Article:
Pfizer Starts Human Trials of Messenger RNA Flu Vaccine

EMA hopes to approve Covid variant adapted vaccines in September

Credit: Pfizer Press Centre

Pfizer has started the first human trials of a messenger RNA flu vaccine.

Vaccine manufacturer Pfizer has announced that it has made the first injections to test humans with an influenza vaccine using messenger RNA technology, the same the company already uses in its COVID-19 vaccine.

Another American biotechnology company, Moderna, has also declared that it had launched trials of such a product in early July.

Pfizer’s clinical trial is now taking place in the United States and the company states it will assess the safety of one dose of this new vaccine, as well as its immunogenicity (ability to cause an immune reaction), in healthy people from 65 to 85 years of age.

The trials will include a few hundred participants, according to details posted on a US government site.

Influenza vaccines currently in use contain inactivated viruses – a process that takes a long time to make. The target strains of the constantly evolving virus must therefore be chosen for the development of vaccines about six months before the start of the seasonal epidemic.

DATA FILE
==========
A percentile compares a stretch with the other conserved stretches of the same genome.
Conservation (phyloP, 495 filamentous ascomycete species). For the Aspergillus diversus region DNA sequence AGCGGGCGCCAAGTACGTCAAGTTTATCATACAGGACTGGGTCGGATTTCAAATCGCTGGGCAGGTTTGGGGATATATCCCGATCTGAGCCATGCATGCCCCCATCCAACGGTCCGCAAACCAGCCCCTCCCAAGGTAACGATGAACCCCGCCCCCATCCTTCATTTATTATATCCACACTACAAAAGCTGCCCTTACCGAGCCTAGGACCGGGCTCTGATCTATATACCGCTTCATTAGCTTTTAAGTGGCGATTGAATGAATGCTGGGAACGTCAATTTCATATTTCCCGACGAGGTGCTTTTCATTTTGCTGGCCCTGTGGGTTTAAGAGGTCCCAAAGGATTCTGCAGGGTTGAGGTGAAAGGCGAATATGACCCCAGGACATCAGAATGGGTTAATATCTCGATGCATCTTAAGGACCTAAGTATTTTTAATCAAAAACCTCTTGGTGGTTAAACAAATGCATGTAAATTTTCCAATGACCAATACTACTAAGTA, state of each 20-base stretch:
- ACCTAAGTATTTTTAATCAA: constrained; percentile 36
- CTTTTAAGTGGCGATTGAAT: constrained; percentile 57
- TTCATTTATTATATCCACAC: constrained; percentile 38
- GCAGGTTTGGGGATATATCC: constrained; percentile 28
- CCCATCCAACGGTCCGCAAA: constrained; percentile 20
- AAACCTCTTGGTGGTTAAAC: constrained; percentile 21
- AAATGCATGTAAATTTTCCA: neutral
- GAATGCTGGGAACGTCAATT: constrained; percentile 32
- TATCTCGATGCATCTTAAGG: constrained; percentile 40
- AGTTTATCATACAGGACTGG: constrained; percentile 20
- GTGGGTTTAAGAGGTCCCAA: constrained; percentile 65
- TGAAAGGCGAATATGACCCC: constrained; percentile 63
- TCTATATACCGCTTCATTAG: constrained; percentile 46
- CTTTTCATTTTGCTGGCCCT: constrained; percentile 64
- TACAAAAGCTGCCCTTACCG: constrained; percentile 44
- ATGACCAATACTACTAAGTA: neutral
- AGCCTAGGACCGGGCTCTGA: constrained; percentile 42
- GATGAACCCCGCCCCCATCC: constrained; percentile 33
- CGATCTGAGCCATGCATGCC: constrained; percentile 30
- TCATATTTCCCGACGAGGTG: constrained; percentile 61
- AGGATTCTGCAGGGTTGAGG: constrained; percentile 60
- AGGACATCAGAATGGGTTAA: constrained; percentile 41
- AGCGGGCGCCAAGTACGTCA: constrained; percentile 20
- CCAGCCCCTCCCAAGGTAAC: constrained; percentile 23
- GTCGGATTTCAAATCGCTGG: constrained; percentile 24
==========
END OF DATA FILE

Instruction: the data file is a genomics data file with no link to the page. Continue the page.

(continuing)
The effectiveness of the vaccines used at the moment is generally 40% to 60%. Pfizer began work on its mRNA influenza vaccine in 2018 with its German partner BioNTech, which would receive a royalty upon approval and commercialization.

“The flexibility of messenger RNA technology and its rapid production could potentially allow better association with the strain (of the circulating virus), greater reliability of supply, and the opportunity to improve effectiveness of current influenza vaccines, ”says Pfizer in its press release.

The World Health Organization estimates that influenza is responsible for about 3 to 5 million cases of serious illness each year, and 290,000 to 650,000 deaths.

In addition to influenza, Pfizer said it plans to study the use of messenger RNA technology against other respiratory viruses, as well as against genetic diseases or cancers.

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Ron Howells

Ron actually started his working career as an Ophthalmic Technician- things changed when, during a band rehearsal, his amplifier blew up and he couldn’t get it fixed so he took a course at Birmingham University and ended up doing a degree course. He built up a chain of electronics stores and sold them as a franchise over 35 years ago. After five years touring the world Ron decided to move to Spain with his wife and son, a place they had visited over the years, and only bought the villa they live in because it has a guitar-shaped swimming pool!. Playing the guitar since the age of 7, he can often be seen, (and heard!) at beach bars and clubs along the length of the coast. He has always been interested in the news and constantly thrives to present his articles in an interesting and engaging way.